Reading through Nehemiah has been a struggle. But today, as we close season 7, this is such a great reminder… As a leader, I need to remember that I can not create Utopia. Not everyone will like me, not everyone will follow the rules. I must stay in prayer, and be bold when I need too.
This has been a tough year, miscinceptions, down right lies…. but God has been good. In the last couple of weeks, God has been telling me that I need not defeand myself. Today’s verse, was that he would fight for me, I just need to be still. And in the midst of the action of one staff member, He has given me peace.
REMEMBER ME, MY GOD
by Rebecca Faires
The Tower of London was built around the year 1000 AD, and it still stands on the banks of the Thames River today. But a castle that old needs tending to keep looking good, no matter how many famous ravens live there. The regular maintenance is never finished, and every task, once complete, needs to be done again every 75 years. The old castle is never really “finished.” It’s just going through its stages of the 75-year upkeep plan.
When Nehemiah returns to Jerusalem, the walls are still standing, but the people have fallen apart. They have forgotten who they are and what God has called them to do. It’s so discouraging after the celebration and commemoration ceremonies in the previous chapters. We all want a happy ending for these people who worked so hard and endured so much.
On this side of heaven, things will never be perfect. Because of the curse of sin, we will always struggle. But there are three things I think we can learn about the gospel from this passage.
First, notice what Nehemiah does before he lets his righteous anger fly. He gathers the whole community and reads the book of Moses. I think it’s safe to say that he read the Pentateuch—at the very least, the Ten Commandments, and at the most, he sat them down for hours and read the whole thing. Either way, before He brings them to justice for breaking God’s law, he reminds them of God’s law. He establishes their common ground. When we are struggling, we must return to God’s Word to remember who we are and to whom we belong.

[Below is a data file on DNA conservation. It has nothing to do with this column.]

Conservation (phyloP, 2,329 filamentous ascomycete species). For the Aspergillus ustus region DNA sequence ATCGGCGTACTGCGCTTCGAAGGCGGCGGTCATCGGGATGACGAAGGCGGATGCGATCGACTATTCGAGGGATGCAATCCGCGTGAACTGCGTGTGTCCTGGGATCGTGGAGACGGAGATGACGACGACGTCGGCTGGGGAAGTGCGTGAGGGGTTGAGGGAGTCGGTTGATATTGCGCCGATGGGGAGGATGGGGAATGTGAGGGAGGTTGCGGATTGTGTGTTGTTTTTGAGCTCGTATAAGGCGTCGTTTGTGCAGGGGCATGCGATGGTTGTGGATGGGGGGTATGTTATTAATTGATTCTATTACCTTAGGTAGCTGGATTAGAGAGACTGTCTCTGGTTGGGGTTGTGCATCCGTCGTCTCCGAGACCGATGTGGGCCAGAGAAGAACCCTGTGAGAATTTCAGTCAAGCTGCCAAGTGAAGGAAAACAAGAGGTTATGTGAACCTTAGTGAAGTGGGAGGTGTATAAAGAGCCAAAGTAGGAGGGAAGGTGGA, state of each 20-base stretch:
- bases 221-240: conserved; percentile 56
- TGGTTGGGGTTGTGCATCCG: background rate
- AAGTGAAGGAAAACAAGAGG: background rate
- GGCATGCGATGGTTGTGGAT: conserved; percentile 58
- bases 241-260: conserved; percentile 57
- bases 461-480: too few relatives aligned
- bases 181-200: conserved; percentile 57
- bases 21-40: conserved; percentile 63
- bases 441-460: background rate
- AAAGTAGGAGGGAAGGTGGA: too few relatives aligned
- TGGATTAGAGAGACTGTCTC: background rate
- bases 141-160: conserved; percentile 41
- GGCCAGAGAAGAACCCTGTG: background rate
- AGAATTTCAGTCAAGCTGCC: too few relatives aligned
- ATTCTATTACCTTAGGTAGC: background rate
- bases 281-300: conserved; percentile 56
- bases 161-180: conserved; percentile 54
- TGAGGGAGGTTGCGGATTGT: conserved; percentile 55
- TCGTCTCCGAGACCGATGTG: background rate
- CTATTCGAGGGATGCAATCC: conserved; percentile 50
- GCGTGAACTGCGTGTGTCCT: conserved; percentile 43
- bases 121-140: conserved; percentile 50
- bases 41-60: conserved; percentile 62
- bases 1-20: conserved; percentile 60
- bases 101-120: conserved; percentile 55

Second, remember that Nehemiah is a man of prayer. He prayed before he even answered the king. He is a steady and continuous man of prayer. While he brings judgment to the people, he keeps stopping to pray. He cries out: “Remember me for this, my God, and don’t erase the deeds of faithful love I have done for the house of my God and for its services… look on me with compassion according to the abundance of your faithful love” (Nehemiah 13:14, 22). It’s clear that prayer is an integral part of Nehemiah’s actions. When we find that we are inadequate, when things have gone wrong, we must turn to God in prayer.
Finally, let’s notice that even Nehemiah, the guy who is known for prayer and Scripture reading, couldn’t get it perfectly right. He was a great leader and a true man of God, but he still wasn’t able to create a perfect city. He couldn’t totally stamp out corruption. He couldn’t get people to follow the rules. The people fell into the same sins that sent them into exile in the first place, and Nehemiah couldn’t fix them.
Christ is the only One who can complete the work. He changes hearts, He mends families, and He is making all things new. We are called to read His Word, submit ourselves to prayer, and realize that no matter how dedicated or good we think we are at self-maintenance, we cannot achieve a perfect utopia. We can barely keep the Tower of London from falling down! So we ought to do the work He has called to do, and rest in Christ who is the only One who can truly call a task finished.